I remarked earlier that Souls and Bodies was a period piece, perhaps twice so. I was referring first to the text itself and its times in English Roman Catholic history. Lodge completed this work in 1980, over four decades ago, and I could not help but reflect upon the 40+ years since the publication of Souls and Bodies. The fictional children born in this book would be nearing middle age themselves, born in the papacy of Paul VI and making their way through John Paul, Benedict, and Francis.
Certainly, this “second generation” does not carry the angst of their parents over artificial birth control, which is peculiar since every pope in their lifetime—including Francis—has left Paul VI’s teaching on contraception abandoned along a lonely roadside. I attend a weekly Saturday night Mass here in the United States, in a large parish with a healthy school and lots of two and three child families who receive communion routinely. I would strongly bet against the probability that all these parents regulate their family size via the NFP method. If they are using the pill [and there is strong research to indicate that they are], then technically speaking, they are living in mortal sin. But where have you heard that anomaly preached or discussed lately, like in the past forty years?
It is very likely that the second generation of children from this book’s protagonists would carry within them the same amount of stress as their parents, but their stressors may be different. Whereas their parents wrestled with the authority of a church that permeated their lives, today’s young people—at least in the U.S.—seem torn about where they belong, period. I suspect that the rise of the gender transitioning movement is one response to this lost identity. [I am not current with the mental health literature about transitioning, but I am registered for a therapists’ convention on the issues next February.] I do know that mental health distress measures among teenagers and young adults are high for mood disorders—depression, anxiety—as well as substance abuse and higher suicide rates.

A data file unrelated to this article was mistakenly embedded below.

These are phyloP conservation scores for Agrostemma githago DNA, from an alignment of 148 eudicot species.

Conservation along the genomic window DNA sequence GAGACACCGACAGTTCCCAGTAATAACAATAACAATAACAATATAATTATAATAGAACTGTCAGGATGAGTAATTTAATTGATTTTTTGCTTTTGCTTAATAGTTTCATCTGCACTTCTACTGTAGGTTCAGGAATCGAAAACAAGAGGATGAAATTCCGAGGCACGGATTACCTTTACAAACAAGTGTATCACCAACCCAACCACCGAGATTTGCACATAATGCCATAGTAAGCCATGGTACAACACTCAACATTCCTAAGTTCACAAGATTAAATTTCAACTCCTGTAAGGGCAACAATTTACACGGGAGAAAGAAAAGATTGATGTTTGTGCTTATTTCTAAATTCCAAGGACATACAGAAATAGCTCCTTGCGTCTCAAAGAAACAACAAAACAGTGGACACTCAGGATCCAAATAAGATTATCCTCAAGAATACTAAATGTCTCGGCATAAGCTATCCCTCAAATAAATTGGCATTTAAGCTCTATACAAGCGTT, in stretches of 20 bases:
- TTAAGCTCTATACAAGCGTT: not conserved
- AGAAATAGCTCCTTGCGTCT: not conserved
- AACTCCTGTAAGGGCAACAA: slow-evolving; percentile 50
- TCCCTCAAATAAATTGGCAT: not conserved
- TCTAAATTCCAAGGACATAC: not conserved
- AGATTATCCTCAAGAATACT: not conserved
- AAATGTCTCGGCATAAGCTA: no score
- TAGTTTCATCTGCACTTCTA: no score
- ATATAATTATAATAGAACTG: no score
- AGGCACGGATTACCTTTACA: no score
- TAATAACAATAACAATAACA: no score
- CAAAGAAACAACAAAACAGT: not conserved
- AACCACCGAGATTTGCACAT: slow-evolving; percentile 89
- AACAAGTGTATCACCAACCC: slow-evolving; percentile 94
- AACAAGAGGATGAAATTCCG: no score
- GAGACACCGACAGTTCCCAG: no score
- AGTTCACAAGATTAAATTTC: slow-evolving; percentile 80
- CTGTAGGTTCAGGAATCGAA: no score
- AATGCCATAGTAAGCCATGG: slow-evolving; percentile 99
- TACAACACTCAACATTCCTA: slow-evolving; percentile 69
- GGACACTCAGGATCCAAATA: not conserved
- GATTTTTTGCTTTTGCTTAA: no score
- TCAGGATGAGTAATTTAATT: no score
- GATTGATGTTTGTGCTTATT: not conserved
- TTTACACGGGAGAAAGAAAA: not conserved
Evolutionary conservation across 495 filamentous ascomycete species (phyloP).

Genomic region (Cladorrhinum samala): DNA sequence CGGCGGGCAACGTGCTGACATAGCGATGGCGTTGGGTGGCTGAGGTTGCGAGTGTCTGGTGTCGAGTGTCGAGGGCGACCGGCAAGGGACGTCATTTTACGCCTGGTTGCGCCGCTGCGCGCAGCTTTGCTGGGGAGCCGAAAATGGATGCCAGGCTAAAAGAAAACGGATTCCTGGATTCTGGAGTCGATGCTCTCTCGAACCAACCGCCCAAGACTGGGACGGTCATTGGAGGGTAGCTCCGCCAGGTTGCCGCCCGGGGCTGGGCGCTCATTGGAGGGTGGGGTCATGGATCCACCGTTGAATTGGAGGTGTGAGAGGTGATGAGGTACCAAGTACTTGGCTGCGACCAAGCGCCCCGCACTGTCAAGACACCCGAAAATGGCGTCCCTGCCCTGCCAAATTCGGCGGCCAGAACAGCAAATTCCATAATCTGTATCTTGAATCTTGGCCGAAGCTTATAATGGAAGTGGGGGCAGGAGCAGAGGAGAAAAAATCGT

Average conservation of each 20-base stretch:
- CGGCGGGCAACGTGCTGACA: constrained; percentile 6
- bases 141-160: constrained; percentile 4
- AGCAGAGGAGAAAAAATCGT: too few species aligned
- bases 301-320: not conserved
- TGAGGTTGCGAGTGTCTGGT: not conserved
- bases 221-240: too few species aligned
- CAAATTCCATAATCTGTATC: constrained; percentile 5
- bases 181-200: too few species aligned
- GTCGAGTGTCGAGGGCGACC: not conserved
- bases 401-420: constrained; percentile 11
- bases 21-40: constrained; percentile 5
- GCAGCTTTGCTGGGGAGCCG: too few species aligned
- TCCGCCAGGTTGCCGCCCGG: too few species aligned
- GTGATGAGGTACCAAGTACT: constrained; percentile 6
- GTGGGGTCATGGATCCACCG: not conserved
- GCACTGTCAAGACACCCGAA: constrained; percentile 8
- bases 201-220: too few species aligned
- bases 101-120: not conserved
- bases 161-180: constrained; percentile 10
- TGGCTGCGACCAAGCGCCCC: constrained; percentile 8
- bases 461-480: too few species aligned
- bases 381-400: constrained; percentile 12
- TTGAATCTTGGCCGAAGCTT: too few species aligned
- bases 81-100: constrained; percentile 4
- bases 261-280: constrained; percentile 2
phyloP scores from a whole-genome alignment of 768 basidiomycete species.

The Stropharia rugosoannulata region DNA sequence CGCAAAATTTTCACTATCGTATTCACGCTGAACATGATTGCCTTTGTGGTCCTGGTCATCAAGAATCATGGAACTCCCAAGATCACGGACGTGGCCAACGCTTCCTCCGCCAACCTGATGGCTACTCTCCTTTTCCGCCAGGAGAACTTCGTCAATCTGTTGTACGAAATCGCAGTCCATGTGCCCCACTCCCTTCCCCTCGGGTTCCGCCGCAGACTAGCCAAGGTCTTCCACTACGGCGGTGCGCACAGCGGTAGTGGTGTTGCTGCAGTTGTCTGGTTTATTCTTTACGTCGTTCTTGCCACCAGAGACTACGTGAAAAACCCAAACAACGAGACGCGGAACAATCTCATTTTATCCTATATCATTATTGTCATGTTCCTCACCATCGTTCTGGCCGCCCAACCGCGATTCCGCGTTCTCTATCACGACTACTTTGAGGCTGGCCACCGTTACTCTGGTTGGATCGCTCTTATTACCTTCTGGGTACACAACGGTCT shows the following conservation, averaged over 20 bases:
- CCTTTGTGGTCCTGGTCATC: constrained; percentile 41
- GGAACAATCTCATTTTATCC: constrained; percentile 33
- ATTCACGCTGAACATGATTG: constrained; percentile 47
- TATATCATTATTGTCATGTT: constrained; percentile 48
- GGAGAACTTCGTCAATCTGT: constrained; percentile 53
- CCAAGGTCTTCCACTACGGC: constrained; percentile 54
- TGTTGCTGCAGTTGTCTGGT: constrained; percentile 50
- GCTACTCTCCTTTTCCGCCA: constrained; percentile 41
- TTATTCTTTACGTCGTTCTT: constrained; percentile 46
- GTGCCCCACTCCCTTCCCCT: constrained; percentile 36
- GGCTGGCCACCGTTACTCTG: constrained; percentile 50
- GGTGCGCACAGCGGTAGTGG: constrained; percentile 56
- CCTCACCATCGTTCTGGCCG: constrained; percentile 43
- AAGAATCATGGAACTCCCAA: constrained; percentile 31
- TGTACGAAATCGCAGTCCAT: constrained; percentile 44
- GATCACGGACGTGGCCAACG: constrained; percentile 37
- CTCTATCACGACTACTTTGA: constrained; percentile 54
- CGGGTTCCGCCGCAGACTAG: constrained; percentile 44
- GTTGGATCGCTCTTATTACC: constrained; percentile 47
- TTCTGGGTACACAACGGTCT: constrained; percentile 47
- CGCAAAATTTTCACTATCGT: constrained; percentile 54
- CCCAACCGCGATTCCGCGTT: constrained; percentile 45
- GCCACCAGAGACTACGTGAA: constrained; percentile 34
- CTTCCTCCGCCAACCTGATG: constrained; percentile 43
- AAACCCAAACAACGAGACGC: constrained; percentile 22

It would certainly be intriguing to build another novel of this sort around children born in, say, 1960, living through the church life of the latter half of the twentieth century. That generation would have lived through the loss of priests and religious, many of whom had significance on young people in earlier times. Their religious education since Vatican II—if they had any—was/is of the “gas up and go” model, consisting of Confirmation and prepackaged answers to issues still germinating in youthful minds. They have been exposed to wholesale clerical scandal in the United States and elsewhere. The closing of parishes has removed one of the few genuine watering holes for youthful community building around the home of Christ. [Remember the CYO gatherings in the church basements?]
As I type this in 2023, we in the United States are struggling to stay afloat not just as parishes, but as the “salt of the earth.” Time will tell how we address that Gospel challenge. But works like Souls and Bodies remind us that the chessboard of salvation facing each generation will, to paraphrase the Gospel, “call forth new moves and old.”